Mr. Rogers' Honors Physics

Syllabus 1st Quarter 2nd Quarter 3rd Quarter 4th Quarter
Waves (14)
Sound (15)
E-Fields (21)
Electricity (22) & Circuits (23)
Magnetics (24) & (25)

Electricity-- Chapter 22

Relevance: Electrical equipment is ubiquitous. Some knowledge of it is very helpful for troubleshooting equipment both as an employee, hobbyist or do-it-yourselfer.

SC Standards :

Indicators


P-4.3 Summarize current, potential difference, and resistance in terms of electrons.
P-4.4 Compare how current, voltage, and resistance are measured in a series and in a parallel electric circuit and identify the appropriate units of measurement.
P-4.5 Analyze the relationships among voltage, resistance, and current in a complex circuit by using Ohm's law to calculate voltage, resistance, and current at each resistor, any branch, and the overall circuit.
P-4.6 Differentiate between alternating current (AC) and direct current (DC) in electrical circuits.
P-4.7 Carry out calculations for electric power and electric energy for circuits.
P-4.8 Summarize the function of electrical safety components (including fuses, surge protectors, and breakers).
P-4.11 Predict the cost of operating an electrical device by determining the amount of electrical power and electrical energy in the circuit.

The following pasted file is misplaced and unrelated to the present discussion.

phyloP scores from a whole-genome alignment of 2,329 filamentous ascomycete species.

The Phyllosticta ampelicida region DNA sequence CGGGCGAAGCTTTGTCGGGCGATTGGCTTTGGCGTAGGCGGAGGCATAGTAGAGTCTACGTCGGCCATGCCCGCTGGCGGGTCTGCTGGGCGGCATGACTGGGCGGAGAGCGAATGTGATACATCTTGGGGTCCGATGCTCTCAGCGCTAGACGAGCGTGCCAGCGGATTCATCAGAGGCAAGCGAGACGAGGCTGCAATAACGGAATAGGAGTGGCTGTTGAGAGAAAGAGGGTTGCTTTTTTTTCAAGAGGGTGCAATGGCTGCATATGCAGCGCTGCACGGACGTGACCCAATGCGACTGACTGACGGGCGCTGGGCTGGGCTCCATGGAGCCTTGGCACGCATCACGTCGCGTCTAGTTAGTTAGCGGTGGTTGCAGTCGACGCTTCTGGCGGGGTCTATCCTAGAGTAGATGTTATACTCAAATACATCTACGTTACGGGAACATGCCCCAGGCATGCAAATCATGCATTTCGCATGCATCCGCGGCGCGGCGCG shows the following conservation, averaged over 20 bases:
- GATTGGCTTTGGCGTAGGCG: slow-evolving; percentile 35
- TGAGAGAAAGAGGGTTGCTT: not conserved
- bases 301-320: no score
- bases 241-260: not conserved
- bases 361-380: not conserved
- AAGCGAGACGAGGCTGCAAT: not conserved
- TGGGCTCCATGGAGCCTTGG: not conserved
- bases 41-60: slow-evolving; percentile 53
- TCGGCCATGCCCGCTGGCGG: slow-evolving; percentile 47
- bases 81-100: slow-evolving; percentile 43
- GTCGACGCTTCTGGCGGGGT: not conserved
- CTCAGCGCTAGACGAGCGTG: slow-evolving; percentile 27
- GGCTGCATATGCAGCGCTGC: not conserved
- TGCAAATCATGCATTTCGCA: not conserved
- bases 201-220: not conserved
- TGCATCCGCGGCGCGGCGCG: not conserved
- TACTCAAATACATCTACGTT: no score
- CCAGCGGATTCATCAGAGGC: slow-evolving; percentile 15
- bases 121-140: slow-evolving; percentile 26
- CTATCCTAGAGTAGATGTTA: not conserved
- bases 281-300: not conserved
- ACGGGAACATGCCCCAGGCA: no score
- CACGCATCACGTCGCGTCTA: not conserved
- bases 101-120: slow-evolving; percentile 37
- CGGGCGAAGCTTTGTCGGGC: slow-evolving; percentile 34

Practice Test Study Guide

Objectives

Essential Question: What does voltage do?

Basic Concepts

  1. Describe the nature of the following terms:
term description unit basic units analogous to:

voltage

other terms: potential, potential difference, EMF (electromotive force)

electrical potential energy per unit of charge. Note: voltage is not a force or a pressure! volt
   Joule     
Coulomb

the height of a water tower. The higher the water tower, the greater the gravitational potential energy per unit of mass.

current flow of charge ampere
Coulomb   

sec.

a flow of water in a pipe
resistance tendency to restrict the flow of charge ohm

   J s   

C2

a valve or the internal friction inside a pipe that restricts the flow of water
  1. Describe a circuit. It is a conductive loop that allows a current or flow of charge to circulate. Resistance in a circuit tends to convert the electrical energy that keeps the current flowing into heat. Hence, energy has to be continuously added to the circuit to keep the current flowing. This can be done with a device such as a battery, fuel cell, solar cell, or generator.

  2. Describe the two key elements of conventional current.

    flows from high voltage to low voltage

    flows from the positive side of a battery to the negative side

    considered to be positive charges.

  3. Name the direction, the type of charge and its associated particle that really flows in most circuits. Most circuits means one in which the pathways between elements (such as batteries, motors, light bulbs, etc.) are made of a metal.

    the opposite direction of the current, from low to high voltage

    negative charges

    electrons

  4. State the difference between the term voltage and voltage difference.

    voltage refers to the level of electrical potential energy at a specific location.

    voltage difference refers to the change in electrical potential energy from one point in a circuit to another.